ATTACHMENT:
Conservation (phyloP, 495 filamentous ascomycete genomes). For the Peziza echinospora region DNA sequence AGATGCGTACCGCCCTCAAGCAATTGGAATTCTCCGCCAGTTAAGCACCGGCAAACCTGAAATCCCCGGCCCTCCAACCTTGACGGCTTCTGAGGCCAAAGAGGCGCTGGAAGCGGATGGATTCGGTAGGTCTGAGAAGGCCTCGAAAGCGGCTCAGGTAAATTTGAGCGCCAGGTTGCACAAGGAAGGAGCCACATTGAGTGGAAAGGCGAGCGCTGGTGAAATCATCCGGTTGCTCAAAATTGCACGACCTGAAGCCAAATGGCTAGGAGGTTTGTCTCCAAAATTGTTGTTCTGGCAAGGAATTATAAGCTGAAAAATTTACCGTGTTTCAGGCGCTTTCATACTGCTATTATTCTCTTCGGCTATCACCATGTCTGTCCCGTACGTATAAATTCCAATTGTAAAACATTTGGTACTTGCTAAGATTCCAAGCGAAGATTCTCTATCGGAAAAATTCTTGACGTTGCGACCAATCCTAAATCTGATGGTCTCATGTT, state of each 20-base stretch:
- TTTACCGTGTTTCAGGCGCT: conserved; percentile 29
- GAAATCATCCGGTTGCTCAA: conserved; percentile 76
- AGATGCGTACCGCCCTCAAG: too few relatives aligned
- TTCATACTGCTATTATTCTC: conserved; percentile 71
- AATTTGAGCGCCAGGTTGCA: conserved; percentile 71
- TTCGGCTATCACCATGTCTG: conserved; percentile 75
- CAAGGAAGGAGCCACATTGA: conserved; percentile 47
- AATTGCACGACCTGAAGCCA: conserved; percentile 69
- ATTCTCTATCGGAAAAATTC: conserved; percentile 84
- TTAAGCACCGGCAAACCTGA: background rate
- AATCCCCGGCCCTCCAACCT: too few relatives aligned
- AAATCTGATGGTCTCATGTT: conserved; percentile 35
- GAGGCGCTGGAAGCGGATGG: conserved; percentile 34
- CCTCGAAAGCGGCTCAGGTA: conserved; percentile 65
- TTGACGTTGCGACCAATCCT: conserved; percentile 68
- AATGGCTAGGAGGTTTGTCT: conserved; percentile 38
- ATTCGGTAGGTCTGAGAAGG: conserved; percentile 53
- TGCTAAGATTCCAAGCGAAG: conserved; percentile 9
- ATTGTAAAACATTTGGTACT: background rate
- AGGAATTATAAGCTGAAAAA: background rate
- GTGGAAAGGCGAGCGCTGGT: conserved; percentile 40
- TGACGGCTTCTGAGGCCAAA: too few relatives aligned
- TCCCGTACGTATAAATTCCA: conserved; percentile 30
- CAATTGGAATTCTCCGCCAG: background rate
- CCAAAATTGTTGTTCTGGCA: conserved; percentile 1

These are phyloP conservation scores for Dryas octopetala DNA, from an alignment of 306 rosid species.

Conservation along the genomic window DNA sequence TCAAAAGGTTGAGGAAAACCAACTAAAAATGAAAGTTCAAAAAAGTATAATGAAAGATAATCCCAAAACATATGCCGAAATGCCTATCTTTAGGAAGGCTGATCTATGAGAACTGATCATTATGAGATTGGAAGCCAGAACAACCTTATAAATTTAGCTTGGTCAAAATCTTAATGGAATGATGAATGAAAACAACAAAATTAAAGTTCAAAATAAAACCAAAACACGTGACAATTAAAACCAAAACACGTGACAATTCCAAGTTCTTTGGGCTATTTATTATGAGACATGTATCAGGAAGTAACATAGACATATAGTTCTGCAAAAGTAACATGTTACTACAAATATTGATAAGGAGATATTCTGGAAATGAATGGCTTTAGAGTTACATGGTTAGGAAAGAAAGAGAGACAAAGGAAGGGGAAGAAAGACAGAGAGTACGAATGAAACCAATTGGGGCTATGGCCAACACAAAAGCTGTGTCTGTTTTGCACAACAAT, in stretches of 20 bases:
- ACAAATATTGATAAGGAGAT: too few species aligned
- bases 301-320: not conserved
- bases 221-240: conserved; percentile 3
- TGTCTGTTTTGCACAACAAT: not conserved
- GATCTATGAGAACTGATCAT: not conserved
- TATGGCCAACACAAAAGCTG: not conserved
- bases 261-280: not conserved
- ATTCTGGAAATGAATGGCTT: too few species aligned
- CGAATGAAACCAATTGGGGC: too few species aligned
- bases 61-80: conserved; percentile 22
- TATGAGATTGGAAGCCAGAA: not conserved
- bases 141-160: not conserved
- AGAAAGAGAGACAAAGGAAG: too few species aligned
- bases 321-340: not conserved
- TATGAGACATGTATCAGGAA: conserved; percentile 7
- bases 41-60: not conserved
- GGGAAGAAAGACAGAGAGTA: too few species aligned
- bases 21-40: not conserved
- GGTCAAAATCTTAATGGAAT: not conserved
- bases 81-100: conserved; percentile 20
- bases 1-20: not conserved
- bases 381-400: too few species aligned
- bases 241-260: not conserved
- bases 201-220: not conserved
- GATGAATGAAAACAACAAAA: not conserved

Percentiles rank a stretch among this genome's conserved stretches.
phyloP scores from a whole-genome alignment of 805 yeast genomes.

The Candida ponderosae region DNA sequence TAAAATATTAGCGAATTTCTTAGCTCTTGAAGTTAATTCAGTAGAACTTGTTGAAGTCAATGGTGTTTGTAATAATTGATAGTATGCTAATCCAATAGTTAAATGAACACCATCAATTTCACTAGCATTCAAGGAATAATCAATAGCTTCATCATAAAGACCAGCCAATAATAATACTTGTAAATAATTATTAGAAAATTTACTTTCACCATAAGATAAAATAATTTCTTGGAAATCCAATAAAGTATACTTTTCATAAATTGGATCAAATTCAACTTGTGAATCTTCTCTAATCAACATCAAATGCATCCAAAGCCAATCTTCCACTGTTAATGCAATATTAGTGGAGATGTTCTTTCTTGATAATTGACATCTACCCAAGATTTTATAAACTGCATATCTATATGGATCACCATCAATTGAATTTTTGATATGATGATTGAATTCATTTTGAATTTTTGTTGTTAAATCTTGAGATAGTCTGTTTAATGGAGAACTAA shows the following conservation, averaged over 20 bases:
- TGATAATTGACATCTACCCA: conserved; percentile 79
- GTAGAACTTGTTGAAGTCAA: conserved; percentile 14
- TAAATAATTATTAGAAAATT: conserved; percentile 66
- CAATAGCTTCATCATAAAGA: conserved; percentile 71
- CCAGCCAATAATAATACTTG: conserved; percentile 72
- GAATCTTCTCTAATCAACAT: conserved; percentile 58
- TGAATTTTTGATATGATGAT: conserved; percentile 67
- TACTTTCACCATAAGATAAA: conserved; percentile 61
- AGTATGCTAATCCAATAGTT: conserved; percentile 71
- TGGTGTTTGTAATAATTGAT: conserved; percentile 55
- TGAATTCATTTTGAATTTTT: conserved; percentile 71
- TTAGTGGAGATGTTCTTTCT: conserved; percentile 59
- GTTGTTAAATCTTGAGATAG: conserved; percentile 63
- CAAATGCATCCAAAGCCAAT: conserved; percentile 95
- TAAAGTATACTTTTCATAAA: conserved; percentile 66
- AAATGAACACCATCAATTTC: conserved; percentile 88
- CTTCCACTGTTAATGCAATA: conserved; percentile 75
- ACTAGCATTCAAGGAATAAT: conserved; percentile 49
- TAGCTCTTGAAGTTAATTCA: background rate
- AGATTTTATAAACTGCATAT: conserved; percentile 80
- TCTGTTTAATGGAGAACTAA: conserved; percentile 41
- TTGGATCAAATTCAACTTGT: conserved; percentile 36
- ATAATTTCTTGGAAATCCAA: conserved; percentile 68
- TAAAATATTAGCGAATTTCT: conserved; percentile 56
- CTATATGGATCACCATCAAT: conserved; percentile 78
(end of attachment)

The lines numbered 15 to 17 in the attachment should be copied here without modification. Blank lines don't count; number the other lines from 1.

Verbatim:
- CCTCGAAAGCGGCTCAGGTA: conserved; percentile 65
- TTGACGTTGCGACCAATCCT: conserved; percentile 68
- AATGGCTAGGAGGTTTGTCT: conserved; percentile 38